The historic Museum Stand at Wellington's Basin Reserve is finally being strengthened after it was deemed earthquake-prone and closed in 2012.
NZ v Australia - Basin Reserve, Wellington – 1977. National Publicity Studios Photo - Archives NZ
If all goes to plan, the 1000 seat stand will reopen next February in time for a test match against India.
Touted by some as the country's premier cricket ground, the Basin Reserve has been hosting games since the late 1860s.
But when the 95-year old Museum Stand was yellow-stickered and closed in 2012, "it's just sat there, and no one's allowed in it and it's looked rather forlorn," former player John Morrison said.
Mr Morrison played for Wellington for 18 years, has been on the Basin Reserve Trust, was a city councillor, and is now a life member of Cricket Wellington.
He said it was great the scaffolding was up, with Armstrong Downes selected to do the work.
"The Indian test is scheduled for later in the summer coming up and that'll be a great occasion. Hopefully, it'll be all ready and we can get into the stand," he said.
He hoped that would help "the Basin Reserve retain - or regain - its position as the leading cricket ground in the country".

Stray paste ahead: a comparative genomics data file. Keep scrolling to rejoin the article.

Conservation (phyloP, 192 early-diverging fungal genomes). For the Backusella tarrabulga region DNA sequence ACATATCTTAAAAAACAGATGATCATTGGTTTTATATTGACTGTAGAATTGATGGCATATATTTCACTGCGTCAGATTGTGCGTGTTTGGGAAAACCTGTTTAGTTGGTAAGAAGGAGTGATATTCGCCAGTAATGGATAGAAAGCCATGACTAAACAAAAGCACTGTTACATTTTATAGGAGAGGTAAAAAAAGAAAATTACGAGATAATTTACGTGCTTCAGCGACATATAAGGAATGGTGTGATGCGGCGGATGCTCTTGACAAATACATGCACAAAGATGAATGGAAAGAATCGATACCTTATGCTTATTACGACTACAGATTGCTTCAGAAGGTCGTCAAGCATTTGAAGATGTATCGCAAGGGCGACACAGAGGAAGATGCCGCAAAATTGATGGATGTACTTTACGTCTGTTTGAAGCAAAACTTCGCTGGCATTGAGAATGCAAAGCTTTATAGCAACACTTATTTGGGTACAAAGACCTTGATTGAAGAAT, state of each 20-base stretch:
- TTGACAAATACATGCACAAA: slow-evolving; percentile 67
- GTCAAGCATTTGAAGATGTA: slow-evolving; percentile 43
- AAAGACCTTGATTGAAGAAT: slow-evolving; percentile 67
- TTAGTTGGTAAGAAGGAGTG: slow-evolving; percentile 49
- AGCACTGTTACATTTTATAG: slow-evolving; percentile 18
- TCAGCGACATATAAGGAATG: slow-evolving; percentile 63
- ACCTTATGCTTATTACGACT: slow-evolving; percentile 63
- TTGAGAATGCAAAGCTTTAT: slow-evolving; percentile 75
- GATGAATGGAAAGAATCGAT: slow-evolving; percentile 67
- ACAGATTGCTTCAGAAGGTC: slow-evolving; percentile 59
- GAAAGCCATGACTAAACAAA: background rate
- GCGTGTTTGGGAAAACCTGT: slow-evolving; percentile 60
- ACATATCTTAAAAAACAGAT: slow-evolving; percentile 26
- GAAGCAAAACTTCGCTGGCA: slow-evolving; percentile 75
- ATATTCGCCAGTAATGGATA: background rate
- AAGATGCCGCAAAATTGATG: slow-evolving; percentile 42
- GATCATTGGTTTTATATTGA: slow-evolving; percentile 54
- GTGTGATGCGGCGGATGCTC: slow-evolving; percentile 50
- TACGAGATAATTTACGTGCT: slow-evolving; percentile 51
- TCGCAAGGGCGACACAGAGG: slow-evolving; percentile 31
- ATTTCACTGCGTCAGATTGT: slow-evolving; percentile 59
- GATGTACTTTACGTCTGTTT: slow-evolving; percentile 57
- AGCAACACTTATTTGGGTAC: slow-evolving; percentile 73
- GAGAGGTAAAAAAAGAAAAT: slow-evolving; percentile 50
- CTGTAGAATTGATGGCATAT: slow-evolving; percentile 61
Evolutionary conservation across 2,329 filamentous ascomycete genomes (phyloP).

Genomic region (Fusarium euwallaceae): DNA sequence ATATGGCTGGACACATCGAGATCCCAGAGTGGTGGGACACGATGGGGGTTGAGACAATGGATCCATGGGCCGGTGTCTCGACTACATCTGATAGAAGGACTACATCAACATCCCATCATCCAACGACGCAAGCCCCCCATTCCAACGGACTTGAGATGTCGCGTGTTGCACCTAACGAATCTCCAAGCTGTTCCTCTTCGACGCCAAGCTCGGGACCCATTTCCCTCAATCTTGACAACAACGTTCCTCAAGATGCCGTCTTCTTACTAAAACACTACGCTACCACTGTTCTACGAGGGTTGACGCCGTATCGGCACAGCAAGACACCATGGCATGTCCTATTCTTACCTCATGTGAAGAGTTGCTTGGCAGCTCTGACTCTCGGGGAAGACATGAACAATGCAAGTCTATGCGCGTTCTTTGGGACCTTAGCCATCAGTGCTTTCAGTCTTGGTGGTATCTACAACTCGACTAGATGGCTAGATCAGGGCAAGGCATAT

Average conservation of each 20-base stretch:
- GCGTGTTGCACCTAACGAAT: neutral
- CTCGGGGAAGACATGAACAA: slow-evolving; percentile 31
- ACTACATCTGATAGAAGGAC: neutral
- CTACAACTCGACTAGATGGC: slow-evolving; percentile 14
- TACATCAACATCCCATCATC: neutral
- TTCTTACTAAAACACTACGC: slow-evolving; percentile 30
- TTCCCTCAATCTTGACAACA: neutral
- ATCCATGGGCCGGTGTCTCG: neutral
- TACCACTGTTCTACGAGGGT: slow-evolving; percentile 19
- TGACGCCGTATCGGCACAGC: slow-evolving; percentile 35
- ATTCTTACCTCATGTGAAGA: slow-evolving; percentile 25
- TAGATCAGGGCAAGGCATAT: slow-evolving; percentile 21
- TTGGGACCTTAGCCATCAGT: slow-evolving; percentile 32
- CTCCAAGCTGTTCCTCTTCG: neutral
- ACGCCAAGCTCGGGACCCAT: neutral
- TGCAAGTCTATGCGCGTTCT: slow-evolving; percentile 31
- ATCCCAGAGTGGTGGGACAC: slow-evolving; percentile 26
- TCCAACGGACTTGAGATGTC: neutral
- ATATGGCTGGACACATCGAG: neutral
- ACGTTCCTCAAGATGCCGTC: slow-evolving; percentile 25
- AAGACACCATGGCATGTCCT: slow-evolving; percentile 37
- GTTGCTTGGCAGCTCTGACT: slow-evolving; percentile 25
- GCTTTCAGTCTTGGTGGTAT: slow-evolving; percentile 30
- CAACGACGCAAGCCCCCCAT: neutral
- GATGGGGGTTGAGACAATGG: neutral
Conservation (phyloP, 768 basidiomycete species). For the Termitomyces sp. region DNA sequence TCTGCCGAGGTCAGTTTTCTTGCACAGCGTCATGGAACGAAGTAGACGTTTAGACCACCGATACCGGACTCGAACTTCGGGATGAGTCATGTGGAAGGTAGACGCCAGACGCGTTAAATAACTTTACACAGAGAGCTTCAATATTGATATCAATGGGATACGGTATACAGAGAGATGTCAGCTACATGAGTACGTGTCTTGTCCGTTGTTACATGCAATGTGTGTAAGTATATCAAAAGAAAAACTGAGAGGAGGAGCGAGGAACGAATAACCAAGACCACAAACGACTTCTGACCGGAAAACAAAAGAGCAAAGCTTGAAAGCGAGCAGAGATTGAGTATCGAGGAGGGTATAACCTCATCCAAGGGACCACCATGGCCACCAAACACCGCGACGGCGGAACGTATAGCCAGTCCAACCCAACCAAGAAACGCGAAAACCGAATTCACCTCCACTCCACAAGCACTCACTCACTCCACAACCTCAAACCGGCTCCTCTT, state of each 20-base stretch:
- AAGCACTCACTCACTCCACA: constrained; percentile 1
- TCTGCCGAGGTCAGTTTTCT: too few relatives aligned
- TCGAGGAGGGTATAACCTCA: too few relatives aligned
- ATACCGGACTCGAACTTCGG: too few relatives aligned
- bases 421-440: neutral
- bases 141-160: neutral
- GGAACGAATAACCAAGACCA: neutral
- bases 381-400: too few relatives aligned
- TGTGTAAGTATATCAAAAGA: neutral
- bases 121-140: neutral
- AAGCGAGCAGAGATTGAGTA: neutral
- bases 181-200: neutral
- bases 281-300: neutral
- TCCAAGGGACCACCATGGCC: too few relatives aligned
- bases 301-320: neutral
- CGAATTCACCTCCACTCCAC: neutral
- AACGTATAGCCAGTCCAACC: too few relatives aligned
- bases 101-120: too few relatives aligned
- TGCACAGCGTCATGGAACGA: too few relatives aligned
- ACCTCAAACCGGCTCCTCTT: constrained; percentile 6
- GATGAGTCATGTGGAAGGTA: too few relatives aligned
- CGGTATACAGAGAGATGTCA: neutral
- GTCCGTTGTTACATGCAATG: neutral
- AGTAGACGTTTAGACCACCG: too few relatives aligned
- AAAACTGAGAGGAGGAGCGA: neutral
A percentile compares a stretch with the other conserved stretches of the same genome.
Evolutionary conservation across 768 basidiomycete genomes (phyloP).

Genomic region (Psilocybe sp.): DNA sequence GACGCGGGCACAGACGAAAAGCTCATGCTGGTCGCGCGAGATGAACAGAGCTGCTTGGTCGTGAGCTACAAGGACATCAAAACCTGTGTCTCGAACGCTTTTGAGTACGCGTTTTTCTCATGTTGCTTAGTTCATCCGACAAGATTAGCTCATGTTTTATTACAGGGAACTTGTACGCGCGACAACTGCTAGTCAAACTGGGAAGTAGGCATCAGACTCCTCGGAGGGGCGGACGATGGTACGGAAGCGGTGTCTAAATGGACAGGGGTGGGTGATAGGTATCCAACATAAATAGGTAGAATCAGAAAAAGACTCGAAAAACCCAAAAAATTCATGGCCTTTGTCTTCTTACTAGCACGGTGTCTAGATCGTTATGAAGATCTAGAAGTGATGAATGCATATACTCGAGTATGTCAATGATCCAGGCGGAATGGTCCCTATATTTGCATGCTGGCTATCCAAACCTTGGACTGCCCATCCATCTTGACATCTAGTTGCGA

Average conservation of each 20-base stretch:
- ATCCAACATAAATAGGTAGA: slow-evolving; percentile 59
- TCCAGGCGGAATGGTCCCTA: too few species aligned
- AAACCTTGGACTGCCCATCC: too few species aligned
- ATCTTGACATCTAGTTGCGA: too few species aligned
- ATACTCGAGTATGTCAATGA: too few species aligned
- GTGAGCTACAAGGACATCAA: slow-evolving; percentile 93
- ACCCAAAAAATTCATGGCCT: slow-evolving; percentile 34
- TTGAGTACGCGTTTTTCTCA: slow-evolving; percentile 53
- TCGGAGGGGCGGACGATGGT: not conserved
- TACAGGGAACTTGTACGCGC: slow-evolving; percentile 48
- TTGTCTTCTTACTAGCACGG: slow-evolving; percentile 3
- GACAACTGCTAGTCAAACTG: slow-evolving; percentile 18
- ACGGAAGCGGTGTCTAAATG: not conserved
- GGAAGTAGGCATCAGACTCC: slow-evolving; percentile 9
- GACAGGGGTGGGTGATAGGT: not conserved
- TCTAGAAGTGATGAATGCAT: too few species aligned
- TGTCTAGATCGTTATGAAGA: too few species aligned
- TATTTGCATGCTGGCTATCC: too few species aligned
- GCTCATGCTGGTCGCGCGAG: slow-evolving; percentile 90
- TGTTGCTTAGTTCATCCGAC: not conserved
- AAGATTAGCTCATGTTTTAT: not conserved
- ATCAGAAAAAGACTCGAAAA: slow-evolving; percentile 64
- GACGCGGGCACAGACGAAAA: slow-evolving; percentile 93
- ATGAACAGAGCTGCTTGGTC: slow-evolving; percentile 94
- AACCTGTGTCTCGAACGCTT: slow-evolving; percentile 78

A Basin Reserve Trust member and Wellington City councillor Fleur Fitzsimons said the work would be done in two parts: the first was to strengthen the stand, so it was ready for spectators by early next year; the second was to refurbish the rest of the building, which includes the Cricket Museum, and that should be complete by June 2020.
"The Basin Reserve is a really treasured venue for cricket and it's an iconic Wellington building. So this work on the Museum Stand is absolutely critical to get it back to its former glory as a picturesque building that plays a really important role in New Zealand cricket and cricket worldwide," she said.
Save the Basin co-convenor Tim Jones - who is also a big cricket fan - was very pleased work had begun.
"The weather at the Basin, regrettably, isn't always perfect and having somewhere to sit that's a little bit out of the wind and rain, [but] also provides an elevated view of the ground [which] is really good," Mr Jones said.
The work on the category two historic building is expected to cost nearly $8 million, restoring the facade and returning the main staircase and entrance to their original positions.
Last year, the engineers behind the project said if the building was well-maintained, it should last another 50 years.